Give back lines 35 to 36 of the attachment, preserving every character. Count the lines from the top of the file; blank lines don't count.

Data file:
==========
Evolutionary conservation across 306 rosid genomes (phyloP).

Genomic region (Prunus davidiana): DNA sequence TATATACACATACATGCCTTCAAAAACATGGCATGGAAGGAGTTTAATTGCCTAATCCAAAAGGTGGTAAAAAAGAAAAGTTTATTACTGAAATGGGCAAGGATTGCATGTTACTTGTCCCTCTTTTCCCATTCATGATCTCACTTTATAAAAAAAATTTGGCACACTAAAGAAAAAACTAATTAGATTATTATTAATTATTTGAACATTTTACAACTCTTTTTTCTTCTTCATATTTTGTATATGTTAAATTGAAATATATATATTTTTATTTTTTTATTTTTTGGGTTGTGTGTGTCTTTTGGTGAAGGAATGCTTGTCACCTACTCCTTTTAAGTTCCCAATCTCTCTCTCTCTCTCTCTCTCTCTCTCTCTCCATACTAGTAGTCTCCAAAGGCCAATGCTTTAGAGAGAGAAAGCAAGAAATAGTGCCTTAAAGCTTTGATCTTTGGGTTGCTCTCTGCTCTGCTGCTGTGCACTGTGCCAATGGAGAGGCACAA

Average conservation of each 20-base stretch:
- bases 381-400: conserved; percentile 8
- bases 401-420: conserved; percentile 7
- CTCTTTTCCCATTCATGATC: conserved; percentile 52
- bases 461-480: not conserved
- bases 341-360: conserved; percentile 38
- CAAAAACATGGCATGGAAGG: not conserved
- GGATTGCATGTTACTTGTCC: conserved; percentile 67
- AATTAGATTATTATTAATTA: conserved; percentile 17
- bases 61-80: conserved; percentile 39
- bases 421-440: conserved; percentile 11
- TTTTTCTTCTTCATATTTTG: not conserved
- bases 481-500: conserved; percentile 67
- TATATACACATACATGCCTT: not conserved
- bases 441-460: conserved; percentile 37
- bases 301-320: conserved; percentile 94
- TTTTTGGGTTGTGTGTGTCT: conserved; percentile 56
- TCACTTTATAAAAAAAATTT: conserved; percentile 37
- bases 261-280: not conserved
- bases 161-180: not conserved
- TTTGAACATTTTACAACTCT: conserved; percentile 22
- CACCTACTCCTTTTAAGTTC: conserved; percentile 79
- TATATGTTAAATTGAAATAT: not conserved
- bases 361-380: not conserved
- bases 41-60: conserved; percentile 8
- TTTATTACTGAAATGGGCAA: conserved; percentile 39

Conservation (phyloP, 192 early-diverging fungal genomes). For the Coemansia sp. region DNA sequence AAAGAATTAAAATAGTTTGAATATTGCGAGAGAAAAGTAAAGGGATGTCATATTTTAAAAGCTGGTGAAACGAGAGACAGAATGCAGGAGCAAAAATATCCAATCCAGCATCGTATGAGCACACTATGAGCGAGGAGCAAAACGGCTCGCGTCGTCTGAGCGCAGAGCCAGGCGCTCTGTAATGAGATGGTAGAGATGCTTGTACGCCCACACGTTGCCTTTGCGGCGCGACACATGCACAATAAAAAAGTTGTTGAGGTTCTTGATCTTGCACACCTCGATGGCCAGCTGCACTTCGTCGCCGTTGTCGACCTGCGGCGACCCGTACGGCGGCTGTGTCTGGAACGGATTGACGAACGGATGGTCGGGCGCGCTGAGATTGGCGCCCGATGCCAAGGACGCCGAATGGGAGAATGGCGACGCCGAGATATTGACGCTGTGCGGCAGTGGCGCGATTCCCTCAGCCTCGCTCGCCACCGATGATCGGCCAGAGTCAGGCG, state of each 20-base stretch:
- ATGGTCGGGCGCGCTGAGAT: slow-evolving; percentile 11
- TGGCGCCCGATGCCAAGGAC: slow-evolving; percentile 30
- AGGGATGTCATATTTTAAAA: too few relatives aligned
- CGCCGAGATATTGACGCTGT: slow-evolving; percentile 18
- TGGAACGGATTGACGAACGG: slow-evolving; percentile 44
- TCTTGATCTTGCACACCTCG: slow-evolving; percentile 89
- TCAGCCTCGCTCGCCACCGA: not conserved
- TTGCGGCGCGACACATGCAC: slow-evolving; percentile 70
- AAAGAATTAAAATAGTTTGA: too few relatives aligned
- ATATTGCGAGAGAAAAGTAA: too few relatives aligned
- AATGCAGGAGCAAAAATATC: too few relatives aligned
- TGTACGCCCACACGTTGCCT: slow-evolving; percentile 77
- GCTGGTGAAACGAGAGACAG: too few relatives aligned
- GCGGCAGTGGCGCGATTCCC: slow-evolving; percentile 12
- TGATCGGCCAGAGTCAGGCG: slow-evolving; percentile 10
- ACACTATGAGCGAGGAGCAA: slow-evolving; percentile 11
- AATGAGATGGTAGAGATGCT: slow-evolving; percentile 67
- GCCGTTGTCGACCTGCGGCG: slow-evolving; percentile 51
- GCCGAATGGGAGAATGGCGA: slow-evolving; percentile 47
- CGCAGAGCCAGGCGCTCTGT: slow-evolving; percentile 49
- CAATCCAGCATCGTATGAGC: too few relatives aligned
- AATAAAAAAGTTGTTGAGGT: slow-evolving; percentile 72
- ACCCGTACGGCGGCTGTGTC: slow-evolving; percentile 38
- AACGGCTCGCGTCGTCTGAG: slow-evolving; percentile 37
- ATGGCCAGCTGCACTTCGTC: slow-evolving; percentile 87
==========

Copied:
- TCTTGATCTTGCACACCTCG: slow-evolving; percentile 89
- TCAGCCTCGCTCGCCACCGA: not conserved